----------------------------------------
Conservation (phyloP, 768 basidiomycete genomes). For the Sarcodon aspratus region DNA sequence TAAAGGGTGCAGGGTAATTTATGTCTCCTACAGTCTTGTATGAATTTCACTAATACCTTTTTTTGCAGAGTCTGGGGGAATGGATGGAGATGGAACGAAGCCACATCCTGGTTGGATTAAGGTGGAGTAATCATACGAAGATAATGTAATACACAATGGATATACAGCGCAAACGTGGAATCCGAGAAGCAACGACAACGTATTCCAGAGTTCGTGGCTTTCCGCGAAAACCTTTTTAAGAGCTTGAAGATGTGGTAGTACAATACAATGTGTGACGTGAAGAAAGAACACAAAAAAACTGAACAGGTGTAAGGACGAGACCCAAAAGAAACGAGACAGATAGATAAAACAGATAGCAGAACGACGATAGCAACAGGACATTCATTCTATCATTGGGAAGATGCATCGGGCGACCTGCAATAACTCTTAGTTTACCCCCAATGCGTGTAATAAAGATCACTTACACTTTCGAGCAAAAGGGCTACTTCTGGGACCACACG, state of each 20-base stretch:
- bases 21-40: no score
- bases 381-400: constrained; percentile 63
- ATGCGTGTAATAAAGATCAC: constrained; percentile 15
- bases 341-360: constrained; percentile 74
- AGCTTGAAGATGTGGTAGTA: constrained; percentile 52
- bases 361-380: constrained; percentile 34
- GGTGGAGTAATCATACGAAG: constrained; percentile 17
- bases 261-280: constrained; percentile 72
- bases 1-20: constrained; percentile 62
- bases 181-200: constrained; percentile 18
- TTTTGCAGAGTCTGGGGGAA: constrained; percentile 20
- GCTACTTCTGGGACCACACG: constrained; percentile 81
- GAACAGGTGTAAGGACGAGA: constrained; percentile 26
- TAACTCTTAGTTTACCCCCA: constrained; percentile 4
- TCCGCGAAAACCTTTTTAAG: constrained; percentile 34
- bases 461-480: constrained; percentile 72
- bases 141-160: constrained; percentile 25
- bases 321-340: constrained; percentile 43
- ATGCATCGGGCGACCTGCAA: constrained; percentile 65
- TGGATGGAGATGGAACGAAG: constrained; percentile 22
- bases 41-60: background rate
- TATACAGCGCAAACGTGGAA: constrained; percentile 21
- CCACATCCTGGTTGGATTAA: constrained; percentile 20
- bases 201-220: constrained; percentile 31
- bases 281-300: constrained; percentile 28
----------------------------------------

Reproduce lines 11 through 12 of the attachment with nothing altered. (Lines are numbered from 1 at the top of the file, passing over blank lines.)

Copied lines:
- bases 181-200: constrained; percentile 18
- TTTTGCAGAGTCTGGGGGAA: constrained; percentile 20